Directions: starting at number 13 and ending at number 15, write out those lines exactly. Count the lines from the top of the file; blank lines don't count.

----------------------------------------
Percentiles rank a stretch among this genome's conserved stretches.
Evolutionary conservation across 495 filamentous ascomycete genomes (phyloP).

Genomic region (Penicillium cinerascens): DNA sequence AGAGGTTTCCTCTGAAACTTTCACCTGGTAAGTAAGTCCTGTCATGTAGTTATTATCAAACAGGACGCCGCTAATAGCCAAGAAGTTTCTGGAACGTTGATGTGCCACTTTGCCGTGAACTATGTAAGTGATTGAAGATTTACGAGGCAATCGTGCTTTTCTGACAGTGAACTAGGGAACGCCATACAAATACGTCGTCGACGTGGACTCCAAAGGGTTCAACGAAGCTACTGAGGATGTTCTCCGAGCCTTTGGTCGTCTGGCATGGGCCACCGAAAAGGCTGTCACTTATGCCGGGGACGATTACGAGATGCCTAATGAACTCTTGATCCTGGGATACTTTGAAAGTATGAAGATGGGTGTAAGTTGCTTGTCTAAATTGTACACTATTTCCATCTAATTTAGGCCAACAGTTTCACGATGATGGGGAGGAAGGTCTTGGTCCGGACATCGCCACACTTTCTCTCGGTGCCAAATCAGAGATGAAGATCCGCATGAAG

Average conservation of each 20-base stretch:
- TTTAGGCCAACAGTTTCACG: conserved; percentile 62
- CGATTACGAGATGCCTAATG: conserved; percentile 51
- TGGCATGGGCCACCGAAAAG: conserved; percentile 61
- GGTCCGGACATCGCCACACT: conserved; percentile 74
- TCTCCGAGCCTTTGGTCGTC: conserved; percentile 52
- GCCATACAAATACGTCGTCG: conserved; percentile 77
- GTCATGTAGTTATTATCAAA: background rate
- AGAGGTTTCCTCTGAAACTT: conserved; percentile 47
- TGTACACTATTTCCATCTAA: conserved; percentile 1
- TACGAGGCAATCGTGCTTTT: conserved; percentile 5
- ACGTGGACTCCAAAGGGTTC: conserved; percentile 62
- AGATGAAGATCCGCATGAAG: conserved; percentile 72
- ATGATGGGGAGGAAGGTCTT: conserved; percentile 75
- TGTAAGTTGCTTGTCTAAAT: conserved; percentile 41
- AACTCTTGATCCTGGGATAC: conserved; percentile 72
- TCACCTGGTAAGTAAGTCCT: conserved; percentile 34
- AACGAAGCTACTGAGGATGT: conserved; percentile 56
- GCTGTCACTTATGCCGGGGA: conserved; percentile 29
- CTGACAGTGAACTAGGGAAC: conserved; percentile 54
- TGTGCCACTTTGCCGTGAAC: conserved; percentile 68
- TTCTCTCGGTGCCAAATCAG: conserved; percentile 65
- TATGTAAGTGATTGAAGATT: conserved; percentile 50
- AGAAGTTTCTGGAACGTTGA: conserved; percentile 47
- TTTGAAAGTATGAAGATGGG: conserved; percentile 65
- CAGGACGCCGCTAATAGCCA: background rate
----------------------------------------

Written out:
- TGTACACTATTTCCATCTAA: conserved; percentile 1
- TACGAGGCAATCGTGCTTTT: conserved; percentile 5
- ACGTGGACTCCAAAGGGTTC: conserved; percentile 62